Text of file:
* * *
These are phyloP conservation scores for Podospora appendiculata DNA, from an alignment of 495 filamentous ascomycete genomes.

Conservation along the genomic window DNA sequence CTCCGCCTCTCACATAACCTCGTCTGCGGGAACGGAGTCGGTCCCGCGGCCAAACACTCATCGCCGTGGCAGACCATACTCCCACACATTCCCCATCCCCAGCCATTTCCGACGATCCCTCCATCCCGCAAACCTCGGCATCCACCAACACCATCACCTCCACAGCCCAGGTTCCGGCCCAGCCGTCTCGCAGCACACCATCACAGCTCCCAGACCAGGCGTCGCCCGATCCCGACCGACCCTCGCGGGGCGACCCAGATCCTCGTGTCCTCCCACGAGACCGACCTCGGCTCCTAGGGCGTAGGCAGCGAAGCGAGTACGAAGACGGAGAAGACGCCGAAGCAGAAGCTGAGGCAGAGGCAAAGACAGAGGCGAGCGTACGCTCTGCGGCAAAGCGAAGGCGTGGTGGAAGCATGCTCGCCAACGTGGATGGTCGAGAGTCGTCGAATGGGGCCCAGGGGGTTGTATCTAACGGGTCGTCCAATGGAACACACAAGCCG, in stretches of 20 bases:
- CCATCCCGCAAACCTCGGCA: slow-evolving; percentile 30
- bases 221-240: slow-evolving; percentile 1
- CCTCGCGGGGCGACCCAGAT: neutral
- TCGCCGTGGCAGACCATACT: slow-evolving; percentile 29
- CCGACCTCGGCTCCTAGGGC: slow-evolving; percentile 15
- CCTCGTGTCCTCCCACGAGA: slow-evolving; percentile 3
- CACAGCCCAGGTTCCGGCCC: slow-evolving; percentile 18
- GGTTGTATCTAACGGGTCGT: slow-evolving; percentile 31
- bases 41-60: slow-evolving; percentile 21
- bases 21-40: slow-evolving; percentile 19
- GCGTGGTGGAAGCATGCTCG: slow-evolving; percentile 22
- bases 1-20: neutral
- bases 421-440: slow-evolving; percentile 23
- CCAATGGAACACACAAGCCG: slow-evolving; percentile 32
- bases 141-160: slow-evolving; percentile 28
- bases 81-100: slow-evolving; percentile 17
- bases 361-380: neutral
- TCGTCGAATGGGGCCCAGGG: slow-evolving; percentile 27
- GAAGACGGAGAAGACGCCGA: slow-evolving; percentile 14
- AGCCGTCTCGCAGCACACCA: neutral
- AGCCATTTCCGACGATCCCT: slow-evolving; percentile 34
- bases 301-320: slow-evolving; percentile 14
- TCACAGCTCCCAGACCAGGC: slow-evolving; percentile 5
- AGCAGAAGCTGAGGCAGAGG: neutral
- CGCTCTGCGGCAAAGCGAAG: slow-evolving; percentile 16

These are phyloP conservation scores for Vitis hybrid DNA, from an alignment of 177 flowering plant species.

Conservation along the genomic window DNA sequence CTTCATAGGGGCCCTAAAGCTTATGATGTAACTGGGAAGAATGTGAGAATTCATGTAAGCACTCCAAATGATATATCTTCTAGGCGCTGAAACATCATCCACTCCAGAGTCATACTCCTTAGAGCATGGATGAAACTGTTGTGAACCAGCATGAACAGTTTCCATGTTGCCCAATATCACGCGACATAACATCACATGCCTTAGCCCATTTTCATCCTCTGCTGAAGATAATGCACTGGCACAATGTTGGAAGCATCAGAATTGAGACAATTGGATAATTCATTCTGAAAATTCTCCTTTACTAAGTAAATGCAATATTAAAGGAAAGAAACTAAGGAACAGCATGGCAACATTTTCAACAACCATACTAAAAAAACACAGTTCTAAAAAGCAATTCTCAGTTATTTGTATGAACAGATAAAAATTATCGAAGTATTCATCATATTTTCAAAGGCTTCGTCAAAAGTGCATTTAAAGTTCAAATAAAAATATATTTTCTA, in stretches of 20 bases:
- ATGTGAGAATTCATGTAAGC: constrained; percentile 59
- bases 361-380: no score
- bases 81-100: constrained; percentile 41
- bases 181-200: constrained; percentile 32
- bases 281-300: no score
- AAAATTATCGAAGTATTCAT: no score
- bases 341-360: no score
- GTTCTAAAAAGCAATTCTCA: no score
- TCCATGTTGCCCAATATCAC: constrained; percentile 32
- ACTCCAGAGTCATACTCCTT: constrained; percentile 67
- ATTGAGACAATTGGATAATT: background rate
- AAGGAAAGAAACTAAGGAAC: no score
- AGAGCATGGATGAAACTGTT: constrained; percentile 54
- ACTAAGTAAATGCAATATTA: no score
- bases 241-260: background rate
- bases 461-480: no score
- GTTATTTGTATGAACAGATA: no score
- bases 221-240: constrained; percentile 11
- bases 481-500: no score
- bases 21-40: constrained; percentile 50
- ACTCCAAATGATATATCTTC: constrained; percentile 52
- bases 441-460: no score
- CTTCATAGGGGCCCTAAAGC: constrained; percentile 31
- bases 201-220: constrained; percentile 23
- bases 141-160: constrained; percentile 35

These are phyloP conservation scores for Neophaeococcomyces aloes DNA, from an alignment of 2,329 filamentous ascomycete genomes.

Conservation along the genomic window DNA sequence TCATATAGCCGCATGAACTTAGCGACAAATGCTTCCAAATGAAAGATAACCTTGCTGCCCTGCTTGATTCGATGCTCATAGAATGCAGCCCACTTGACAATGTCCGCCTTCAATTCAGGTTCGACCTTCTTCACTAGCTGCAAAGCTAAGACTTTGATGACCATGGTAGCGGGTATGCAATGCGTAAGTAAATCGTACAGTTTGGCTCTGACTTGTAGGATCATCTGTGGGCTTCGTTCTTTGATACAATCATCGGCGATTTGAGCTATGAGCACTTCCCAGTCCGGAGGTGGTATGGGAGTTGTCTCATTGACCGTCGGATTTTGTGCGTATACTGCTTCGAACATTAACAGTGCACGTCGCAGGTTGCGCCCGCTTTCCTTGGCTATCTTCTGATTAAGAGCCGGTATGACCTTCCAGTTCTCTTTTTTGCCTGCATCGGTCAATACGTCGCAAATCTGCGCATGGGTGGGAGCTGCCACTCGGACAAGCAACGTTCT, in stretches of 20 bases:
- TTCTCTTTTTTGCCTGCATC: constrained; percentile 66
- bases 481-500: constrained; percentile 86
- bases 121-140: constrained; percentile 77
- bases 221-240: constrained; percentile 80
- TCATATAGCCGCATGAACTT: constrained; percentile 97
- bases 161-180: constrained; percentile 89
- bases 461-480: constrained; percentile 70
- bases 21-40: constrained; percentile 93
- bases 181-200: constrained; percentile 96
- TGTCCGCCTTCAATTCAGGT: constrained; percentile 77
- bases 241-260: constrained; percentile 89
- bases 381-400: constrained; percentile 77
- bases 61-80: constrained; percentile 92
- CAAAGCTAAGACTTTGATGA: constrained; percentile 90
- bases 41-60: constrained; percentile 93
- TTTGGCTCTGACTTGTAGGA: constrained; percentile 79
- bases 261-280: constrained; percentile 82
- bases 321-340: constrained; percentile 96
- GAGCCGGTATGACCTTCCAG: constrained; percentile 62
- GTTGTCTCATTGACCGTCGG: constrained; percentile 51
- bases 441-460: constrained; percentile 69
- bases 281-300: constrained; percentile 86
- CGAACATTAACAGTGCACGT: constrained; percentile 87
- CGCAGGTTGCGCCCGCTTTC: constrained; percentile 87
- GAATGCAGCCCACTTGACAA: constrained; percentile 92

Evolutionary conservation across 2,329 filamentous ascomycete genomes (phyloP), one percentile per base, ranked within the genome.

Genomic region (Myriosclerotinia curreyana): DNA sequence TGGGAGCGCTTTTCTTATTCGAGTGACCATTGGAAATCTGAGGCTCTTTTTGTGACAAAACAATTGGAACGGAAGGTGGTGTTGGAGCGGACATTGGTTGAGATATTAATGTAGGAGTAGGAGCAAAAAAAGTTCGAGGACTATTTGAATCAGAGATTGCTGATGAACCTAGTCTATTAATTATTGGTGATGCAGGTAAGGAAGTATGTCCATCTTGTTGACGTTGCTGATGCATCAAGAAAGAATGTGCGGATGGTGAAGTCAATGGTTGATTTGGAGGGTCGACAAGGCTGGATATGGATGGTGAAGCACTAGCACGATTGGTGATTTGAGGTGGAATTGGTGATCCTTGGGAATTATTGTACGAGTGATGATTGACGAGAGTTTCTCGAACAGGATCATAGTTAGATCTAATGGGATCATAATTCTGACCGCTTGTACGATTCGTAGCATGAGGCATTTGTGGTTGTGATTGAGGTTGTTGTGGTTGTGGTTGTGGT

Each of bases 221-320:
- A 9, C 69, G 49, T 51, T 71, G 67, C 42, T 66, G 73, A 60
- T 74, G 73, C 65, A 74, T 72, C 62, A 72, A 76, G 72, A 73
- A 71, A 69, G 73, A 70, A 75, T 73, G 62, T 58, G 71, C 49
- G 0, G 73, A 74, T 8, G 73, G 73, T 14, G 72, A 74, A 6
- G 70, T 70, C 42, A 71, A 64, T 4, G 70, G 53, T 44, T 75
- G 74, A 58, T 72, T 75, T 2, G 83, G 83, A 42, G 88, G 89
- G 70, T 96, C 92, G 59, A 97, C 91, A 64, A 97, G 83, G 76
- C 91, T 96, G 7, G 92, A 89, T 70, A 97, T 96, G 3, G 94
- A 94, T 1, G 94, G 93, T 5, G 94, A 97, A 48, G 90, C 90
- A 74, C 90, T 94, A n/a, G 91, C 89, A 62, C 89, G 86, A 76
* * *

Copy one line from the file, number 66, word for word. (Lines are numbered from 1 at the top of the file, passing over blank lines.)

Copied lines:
- TGTCCGCCTTCAATTCAGGT: constrained; percentile 77